By now you have probably seen the interview with House Speaker Boehner on ABC about the need to look at tax policy towards oil companies at a time when "we need to have revenues to keep the government moving." If you haven't, check out this article from The Hill, which includes a link to it at the end.
It's worth a look, and I think it shows there's an opening for agreement on this issue, in spite of the pains the Speaker's office took to pull back from his words. The President and the House Democratic Leader certainly saw an opening, and consequently sent letters to the Speaker about it.
This policy change would be welcome, with a large majority of Americans supportive of removing the tax breaks, a former major oil company CEO agreeing, and oil company profit reports coming in at astronomical levels this week. Groups, such as Taxpayers for Common Sense, interested in eliminating wasteful government spending agree as well.
Let's just say, after years of debating whether or not this extremely mature and profitable industry can do without these tax breaks, that they are removed. Where should the resultant revenues be directed?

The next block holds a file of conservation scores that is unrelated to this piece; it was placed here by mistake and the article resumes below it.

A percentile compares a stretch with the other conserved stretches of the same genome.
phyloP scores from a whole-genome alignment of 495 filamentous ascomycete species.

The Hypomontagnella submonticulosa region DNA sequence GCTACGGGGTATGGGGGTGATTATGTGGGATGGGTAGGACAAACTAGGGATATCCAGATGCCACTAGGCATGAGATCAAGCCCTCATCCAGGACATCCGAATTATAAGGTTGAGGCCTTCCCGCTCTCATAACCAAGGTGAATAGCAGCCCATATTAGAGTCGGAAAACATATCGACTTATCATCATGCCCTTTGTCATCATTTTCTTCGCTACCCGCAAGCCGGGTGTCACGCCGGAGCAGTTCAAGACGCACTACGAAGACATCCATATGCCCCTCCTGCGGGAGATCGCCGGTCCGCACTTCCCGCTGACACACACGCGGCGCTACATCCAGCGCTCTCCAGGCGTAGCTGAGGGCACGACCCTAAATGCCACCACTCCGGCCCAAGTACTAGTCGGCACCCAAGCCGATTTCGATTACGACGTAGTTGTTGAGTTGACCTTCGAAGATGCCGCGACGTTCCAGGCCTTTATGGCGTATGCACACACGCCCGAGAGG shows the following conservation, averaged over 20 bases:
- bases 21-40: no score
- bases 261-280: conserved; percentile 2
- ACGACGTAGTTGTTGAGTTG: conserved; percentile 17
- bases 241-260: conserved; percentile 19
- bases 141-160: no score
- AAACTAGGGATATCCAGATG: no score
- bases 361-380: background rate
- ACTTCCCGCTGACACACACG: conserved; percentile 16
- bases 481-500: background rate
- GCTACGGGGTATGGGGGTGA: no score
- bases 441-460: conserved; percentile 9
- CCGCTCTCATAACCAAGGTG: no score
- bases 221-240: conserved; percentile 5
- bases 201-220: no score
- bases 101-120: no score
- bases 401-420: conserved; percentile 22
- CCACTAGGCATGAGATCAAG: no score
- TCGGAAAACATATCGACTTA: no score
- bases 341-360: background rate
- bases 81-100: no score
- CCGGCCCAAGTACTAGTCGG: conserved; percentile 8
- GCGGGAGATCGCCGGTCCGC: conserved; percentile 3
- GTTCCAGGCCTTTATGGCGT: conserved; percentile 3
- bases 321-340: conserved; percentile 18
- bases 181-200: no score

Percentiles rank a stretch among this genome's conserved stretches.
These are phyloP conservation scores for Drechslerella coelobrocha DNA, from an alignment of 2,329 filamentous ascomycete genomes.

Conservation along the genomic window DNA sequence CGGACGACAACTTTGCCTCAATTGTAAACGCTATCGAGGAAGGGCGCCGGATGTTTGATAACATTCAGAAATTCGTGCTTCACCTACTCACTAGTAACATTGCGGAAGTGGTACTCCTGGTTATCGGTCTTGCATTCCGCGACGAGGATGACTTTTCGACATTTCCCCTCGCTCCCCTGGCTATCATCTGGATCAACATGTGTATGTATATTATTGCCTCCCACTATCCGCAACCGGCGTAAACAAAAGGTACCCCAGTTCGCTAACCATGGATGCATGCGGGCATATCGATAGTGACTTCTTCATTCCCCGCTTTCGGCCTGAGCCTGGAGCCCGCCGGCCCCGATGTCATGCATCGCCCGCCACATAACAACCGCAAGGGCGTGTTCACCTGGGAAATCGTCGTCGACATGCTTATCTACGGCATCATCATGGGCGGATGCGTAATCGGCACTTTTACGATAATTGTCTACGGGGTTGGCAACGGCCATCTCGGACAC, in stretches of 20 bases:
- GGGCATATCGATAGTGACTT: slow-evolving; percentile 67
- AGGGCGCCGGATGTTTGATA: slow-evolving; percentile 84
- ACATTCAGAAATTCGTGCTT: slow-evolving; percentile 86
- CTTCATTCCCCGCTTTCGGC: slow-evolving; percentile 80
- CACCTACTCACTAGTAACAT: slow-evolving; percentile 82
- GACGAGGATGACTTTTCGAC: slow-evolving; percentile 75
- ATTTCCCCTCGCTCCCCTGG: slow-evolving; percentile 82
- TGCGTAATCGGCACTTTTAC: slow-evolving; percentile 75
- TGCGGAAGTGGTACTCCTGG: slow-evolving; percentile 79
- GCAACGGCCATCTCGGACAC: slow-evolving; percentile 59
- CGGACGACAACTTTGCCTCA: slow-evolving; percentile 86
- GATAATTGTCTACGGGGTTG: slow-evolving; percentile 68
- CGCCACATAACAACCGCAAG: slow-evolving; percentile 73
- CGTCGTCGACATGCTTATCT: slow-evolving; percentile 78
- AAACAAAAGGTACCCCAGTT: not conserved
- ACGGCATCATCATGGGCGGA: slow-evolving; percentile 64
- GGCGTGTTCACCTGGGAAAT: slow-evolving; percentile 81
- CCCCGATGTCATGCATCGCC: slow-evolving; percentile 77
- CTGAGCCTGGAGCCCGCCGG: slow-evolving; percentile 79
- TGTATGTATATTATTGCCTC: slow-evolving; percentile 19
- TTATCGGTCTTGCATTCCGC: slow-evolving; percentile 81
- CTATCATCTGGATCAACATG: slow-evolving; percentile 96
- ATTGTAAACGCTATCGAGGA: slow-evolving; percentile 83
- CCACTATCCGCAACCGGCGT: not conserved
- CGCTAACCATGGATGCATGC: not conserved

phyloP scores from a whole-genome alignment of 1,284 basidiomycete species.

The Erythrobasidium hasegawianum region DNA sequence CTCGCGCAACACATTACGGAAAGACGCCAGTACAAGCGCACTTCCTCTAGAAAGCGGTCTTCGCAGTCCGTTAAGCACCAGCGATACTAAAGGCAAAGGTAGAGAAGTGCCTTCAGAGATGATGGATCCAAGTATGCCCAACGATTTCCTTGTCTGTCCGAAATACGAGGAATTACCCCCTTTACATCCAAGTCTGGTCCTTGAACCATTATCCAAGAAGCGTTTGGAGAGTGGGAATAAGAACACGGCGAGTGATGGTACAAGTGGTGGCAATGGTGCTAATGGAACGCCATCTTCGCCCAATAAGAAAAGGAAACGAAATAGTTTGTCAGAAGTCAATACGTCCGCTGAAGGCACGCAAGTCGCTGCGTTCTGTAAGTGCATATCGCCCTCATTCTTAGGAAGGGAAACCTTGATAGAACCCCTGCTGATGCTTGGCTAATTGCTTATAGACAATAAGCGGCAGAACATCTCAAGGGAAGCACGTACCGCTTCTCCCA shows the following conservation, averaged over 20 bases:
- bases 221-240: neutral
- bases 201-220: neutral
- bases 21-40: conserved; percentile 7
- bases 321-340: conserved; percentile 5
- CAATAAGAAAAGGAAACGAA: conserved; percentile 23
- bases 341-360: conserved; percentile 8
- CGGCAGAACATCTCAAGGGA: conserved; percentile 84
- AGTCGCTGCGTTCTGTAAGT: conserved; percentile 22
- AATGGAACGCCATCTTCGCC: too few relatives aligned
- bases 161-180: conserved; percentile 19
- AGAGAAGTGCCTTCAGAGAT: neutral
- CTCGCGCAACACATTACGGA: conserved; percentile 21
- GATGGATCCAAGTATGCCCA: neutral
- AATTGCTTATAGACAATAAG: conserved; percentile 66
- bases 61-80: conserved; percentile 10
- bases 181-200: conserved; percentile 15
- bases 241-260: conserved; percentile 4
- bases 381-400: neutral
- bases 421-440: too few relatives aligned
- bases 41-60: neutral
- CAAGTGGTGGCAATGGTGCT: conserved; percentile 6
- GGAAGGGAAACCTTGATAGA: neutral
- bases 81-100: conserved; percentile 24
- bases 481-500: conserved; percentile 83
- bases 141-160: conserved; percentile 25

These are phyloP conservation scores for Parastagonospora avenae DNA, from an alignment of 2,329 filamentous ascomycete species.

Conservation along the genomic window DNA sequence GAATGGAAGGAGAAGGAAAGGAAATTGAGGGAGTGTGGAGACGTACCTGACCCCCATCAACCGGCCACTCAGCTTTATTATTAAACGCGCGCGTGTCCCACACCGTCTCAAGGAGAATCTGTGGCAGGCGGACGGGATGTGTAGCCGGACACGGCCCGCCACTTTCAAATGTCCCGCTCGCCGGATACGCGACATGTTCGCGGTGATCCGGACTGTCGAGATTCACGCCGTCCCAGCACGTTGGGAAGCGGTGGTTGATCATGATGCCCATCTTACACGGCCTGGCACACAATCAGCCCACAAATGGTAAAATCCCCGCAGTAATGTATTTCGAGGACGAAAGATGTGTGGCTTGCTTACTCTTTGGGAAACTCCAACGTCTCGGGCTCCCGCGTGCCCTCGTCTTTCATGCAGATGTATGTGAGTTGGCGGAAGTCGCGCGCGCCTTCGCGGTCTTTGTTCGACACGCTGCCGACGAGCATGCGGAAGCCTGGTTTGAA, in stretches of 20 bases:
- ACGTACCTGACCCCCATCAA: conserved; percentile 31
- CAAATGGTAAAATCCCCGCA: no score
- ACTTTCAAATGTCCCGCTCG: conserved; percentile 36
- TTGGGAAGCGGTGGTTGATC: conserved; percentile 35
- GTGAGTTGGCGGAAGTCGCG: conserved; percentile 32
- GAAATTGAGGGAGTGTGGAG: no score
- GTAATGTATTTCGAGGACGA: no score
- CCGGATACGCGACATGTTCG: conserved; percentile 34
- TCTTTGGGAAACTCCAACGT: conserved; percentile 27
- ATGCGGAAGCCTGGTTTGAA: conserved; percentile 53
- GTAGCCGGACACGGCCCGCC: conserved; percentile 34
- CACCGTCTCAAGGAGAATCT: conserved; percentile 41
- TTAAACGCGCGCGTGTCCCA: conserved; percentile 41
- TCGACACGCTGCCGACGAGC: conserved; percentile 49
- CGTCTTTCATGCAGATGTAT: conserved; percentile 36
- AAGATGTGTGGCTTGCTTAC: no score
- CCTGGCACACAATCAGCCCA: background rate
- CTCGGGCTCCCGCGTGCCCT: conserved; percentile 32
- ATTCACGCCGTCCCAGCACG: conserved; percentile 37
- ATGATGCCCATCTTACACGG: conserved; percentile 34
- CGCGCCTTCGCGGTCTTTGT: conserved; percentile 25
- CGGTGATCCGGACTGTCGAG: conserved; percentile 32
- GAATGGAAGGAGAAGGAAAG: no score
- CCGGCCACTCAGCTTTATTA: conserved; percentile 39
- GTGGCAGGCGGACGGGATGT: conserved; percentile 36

Deficit reduction is of course an attractive possibility, as the President's economic adviser Gene Sperling pointed out.
There are a few other possibilities, including vehicle electrification and infrastructure. On the former, there were companion House and Senate bills offered last year that would accelerate electrification of a growing percentage of vehicle miles traveled by focussing on deployment in a select group of metropolitan areas. The bills require substantial investment. There is also the infrastructure bank in the President's FY 2012 transportation budget proposal. That would require about $5 billion per year, which is just a bit more than the $4 billion for year the President claims would be freed up by eliminating oil company tax breaks.
And my colleague Brian Siu offered up some other worthy ideas on these pages recently.
In the end, there's poetic justice in devoting all or part of the revenue to development and/or deployment of transportation and technologies that reduce our oil dependence. Call me a dreamer, but I hope for a day when these companies truly become what they call themselves: Energy, not just oil, companies. I imagine large, diversified companies offering a portfolio of clean and renewable (not just dirty and limited) fuel choices to businesses and consumers. Should that day come they might deserve support for innovative or not-yet-profitable ventures. Right now, though, they have a fossilized business model that is wildly profitable.
Time to take some of our hard earned dollars back from them, and make downpayments instead on a clean, efficient energy future for ourselves and our families.